iPhone just needs… …innovations


     

    Again, come off it.

  • Reply 109 of 130
    ireland wrote: »
    And you don't use your phone for 48 hours when flying? Where do you fly to, the moon?
    I don't usually use mine when I fly internationally.
  • Reply 110 of 130
    rcfarcfa Posts: 1,107member
    Still missing a hygrometer and barometer/altimeter, we need the iPhone to become a tricorder
    Also, a calibrated microphone would be useful, so you could measure noise levels, alert users that it's time to put in in ear plugs.
    :D

    On the other hand, nobody seems to have caught on to the Tim Cook phrase that the A7 is "desktop class". Could be an innocent silly metaphor, or a slight show of hands: with Apple putting that much money into CPU development, and with the Mac business slowly becoming subordinate, it makes ever less sense for Apple to maintain multiple compilers, development tools, etc.
    I wouldn't be surprised if a some not all too distant point in the future we'll see a multiple-personality OS that merges iOS and OS X and just adapts the UI based on what configuration the device is in at the moment. Universal apps that have both a touch and a "desktop" UI and switch between them just like apps switch between portrait and landscape orientation.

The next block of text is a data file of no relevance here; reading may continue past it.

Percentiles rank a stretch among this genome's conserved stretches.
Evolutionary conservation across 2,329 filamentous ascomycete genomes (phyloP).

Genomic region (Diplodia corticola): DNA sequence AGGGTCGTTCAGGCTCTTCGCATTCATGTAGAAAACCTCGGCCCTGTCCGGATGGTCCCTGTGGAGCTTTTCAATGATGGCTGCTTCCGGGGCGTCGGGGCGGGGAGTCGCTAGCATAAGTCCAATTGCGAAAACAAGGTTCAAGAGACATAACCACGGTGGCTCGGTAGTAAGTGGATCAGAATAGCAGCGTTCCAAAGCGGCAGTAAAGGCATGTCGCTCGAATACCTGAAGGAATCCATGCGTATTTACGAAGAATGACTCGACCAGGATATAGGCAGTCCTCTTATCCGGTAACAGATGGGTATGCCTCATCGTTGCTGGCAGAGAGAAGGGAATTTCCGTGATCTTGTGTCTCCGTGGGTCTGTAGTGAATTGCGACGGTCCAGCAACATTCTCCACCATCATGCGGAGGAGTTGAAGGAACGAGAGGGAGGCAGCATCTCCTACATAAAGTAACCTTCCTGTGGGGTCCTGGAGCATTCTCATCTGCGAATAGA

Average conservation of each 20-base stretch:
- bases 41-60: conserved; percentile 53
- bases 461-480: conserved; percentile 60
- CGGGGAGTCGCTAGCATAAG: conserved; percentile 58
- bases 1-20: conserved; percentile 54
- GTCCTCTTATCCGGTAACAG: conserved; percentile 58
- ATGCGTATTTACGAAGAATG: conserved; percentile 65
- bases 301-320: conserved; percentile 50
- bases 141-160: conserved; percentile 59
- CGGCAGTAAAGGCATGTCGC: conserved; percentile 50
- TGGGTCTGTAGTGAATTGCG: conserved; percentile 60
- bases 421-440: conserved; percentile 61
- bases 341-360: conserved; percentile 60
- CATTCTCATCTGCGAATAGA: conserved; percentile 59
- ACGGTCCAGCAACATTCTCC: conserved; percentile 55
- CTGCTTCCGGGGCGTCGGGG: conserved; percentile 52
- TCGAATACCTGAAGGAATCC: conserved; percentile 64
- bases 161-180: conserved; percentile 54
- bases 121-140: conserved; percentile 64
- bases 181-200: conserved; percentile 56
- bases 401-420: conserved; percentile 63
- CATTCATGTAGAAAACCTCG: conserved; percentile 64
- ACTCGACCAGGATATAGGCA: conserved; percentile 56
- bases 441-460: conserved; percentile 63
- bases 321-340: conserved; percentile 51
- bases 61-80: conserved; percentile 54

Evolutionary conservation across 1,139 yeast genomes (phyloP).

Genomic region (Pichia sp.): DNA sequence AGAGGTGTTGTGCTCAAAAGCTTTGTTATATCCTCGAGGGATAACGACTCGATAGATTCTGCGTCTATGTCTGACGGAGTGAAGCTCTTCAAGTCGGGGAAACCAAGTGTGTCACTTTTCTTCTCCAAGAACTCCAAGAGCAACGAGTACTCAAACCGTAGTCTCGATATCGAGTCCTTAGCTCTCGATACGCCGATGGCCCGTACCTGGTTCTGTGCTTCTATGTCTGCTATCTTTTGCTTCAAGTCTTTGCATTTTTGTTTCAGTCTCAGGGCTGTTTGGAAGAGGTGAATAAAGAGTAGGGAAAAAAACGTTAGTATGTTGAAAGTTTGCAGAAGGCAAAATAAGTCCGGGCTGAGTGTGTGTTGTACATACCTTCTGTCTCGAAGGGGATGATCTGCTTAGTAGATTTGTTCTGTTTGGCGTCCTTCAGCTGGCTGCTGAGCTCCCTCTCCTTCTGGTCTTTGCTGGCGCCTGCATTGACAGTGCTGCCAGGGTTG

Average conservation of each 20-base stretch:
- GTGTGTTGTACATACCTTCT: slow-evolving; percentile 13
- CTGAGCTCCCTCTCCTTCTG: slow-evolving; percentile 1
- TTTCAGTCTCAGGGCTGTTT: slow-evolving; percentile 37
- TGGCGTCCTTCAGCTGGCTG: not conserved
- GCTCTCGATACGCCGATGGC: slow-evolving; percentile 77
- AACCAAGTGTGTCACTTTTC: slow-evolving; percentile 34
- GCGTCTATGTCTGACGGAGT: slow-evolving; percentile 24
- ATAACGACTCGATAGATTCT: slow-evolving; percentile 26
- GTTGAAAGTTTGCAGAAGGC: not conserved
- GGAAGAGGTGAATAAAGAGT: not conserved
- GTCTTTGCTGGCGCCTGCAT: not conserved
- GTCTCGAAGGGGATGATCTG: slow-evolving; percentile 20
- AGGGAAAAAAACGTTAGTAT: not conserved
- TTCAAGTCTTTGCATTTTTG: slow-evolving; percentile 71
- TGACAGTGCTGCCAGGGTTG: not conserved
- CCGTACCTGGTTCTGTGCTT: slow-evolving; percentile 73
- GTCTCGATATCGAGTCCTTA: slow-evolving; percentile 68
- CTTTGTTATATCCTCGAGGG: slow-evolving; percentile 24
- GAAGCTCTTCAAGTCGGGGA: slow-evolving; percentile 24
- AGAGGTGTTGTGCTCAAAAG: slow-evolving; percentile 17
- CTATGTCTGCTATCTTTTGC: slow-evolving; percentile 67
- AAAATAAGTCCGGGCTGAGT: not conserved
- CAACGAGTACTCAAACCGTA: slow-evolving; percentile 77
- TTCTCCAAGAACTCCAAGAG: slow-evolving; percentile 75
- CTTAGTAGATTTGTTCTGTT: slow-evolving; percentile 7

How about a 12-core ARM 64-bit CPU in an iMac, or an 8-core ARM chip in a MacBook Air...
    ...no longer paying the intel tax, that could mean considerably more competitive Apple computers and increased profit margins in the computer side of their business.
  • Reply 111 of 130
    dunksdunks Posts: 1,254member
    Quote:
    Originally Posted by NasserAE View Post